Between 3Rs: How PREPARE Can Reduce Animal Use
New guidelines are directly or indirectly enhancing animal welfare in experiments, and moving the 3Rs from a fixed descriptor to a moving document in the process
ARRIVE is a relatively new set of guidelines that help researchers plan their experiments in a way that maximize animal welfare and stress the 3Rs.
ALN spoke with Henk-Jan Schuurman, consultant and director of consultancy firm SchuBiomed Consultancy in the Netherlands, to learn more about his long history with the 3Rs and about exciting new animal welfare guidelines that will help advance the 3Rs.
What are your experiences with the 3Rs?
HS: When I started in experimental animal research in 1977 in the Faculty of Medicine, University of Utrecht, the Netherlands, there was little attention for 3Rs. This was despite a very active Department of Laboratory Animal Sciences in the faculty of Veterinary Medicine, headed by Prof Bert van Zutphen focusing in particular on alternatives for in vivo studies. By the end of the ‘80s, I joined as consultant the National Institute of Health and Environmental Protection in the Netherlands, and witnessed the in-depth judgment of experimental animal protocols where principles similar as the 3Rs were applied.
After I moved to Basel-CH to join transplantation research at Sandoz (later Novartis), the same applied for study protocols judged by the local government (canton) with lay people in the ethical committee: 3Rs were not mentioned by name but aspects of alternatives and replacement ranked high.
My colleagues were strong proponents of group housing, not only for animals in holding but also animals during transplantation experiments: we all were impressed how this accommodation reduced stress.
During this period I was involved in many international research collaborations, most of which were with transplant centers in the US, which like work in Europe did not address the 3Rs in particular. I was first exposed to the 3Rs when I moved to the US and started collaborating with Melanie Graham in the group in Minneapolis, where I saw the first attempts of the R of refinement in large animal studies.
Advanced preclinical research in transplantation is mainly conducted in larger animal species; since the last decade the respective groups gradually realize the impact of the 3Rs, but adherence to the 3R principles needs some more time: the group of Melanie Graham is leading in this area.
What can the laboratory animal science industry do to improve animal welfare in the laboratory?
HS: Workers in the field can do quite a lot to improve animal welfare in the laboratory. A major point is education. Many scientists working in experimental animal research perceive 3Rs as a factor which make their research complex and difficult: actually this is not the case. The R for Replacement is essentially a main part in applying for approval of study protocols, while the R for Refinement is essentially a main part in the design and conduct of experiments. The R for Reduction is somewhat in between.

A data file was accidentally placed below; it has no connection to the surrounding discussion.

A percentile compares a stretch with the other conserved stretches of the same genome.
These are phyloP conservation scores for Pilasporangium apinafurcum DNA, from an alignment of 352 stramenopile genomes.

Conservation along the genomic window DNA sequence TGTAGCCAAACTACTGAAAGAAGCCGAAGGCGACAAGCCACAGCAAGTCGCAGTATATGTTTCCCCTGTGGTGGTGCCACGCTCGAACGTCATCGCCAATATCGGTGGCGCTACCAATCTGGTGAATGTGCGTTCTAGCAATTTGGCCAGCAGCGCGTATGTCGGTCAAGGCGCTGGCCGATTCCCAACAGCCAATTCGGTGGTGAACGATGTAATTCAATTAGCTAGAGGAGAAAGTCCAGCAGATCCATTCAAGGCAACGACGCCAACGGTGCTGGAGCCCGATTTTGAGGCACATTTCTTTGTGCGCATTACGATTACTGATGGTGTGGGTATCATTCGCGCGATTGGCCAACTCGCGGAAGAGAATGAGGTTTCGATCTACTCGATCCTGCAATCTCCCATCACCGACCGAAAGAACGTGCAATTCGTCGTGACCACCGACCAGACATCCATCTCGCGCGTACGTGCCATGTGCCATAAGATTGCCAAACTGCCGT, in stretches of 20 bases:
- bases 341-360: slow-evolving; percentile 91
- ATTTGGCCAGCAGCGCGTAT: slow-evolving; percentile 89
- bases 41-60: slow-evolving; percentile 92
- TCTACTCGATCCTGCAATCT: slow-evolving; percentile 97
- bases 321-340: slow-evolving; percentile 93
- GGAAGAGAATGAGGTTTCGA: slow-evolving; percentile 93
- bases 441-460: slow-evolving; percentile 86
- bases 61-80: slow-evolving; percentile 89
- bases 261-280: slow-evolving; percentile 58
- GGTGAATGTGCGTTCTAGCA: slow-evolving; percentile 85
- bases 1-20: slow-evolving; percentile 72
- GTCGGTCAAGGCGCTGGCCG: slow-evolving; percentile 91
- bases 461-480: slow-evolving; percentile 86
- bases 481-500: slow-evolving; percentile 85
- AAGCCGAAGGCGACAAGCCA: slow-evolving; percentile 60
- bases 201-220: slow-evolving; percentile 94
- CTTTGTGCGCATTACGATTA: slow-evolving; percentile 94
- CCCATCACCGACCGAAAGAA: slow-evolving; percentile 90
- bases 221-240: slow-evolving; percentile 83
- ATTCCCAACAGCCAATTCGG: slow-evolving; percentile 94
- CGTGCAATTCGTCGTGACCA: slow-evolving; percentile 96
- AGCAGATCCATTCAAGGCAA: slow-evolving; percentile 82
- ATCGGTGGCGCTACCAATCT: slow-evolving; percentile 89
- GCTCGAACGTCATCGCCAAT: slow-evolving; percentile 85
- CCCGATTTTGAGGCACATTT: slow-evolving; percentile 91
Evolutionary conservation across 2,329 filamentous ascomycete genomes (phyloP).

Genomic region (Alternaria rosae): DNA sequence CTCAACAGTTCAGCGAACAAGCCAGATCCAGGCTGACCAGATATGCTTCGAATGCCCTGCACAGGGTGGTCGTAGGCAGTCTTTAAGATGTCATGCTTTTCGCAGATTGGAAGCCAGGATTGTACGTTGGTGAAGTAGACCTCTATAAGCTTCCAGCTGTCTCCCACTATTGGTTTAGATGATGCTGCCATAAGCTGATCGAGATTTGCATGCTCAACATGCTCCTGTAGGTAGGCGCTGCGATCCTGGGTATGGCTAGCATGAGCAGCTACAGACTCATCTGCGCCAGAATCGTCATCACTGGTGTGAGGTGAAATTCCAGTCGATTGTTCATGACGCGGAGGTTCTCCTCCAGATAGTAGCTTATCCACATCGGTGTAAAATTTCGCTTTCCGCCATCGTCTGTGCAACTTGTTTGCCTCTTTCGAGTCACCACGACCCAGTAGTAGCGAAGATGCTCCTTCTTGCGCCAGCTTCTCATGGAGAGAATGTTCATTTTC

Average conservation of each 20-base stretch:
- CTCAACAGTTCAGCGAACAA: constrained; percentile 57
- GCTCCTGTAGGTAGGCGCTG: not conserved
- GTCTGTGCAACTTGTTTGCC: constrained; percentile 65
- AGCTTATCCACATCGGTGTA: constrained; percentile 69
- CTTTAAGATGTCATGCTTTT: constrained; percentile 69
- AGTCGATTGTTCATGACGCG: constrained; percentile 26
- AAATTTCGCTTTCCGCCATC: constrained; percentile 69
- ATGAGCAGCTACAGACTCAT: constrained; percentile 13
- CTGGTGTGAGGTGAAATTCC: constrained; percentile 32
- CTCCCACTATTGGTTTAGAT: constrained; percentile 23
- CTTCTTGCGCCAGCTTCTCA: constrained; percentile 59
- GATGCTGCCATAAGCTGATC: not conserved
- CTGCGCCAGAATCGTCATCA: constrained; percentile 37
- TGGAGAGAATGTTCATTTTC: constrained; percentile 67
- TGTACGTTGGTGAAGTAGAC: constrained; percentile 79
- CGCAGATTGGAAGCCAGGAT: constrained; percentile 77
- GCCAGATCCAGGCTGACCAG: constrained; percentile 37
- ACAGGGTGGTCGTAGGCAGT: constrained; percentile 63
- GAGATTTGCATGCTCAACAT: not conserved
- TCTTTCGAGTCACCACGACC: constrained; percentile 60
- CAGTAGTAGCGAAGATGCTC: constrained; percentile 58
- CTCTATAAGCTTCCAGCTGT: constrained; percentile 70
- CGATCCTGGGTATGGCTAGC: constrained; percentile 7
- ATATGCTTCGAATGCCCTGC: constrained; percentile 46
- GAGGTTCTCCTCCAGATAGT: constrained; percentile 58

I learned from being exposed to the 3Rs that Refinement not only is an issue of animal well-being, but also directly relates to Reduction: improved animal welfare by refinement (i.e., conduct of procedures that are less burdening and hence cause less stress, e.g., avoidance of putting animals in jackets and chair restraint, implementation of cooperative handling) leads to improved outcomes with less interference by confounding factors and thereby less inter-animal variation and thus reduction in the number of animals to achieve significance in data.
Education is needed for this aspect of the 3Rs. Evidently this involves also those workers in the field who oversee animals, animal protocols, and approval procedures in animal ethical committees. When scientists meet with veterinarians and animal care staff to discuss experimental studies and protocols, there is a task for staff in the animal facility to propose Refinement and associated procedures. Institutional Animal Care and Use Committees should have a focus on Refinement when reviewing protocols, besides considering aspects of Reduction and Replacement.
What sort of 3R innovations do you hope to see in the next 50 years?
HS: Regarding in vivo experiments, increasing awareness of Refinement will automatically lead to development and implementation of innovative procedures which can be simple but also complex.
It is foreseen that training in cooperative handling will become a mandatory standard. Implementation of chips and telemetry will enable to sample data keeping animals in their daily environment: it can be foreseen that sampling of blood will be eliminated. These and other technical improvements, including sensitivity and reproducibility of in vivo and ex vivo analytics, will indirectly add to Reduction of animals in experiments.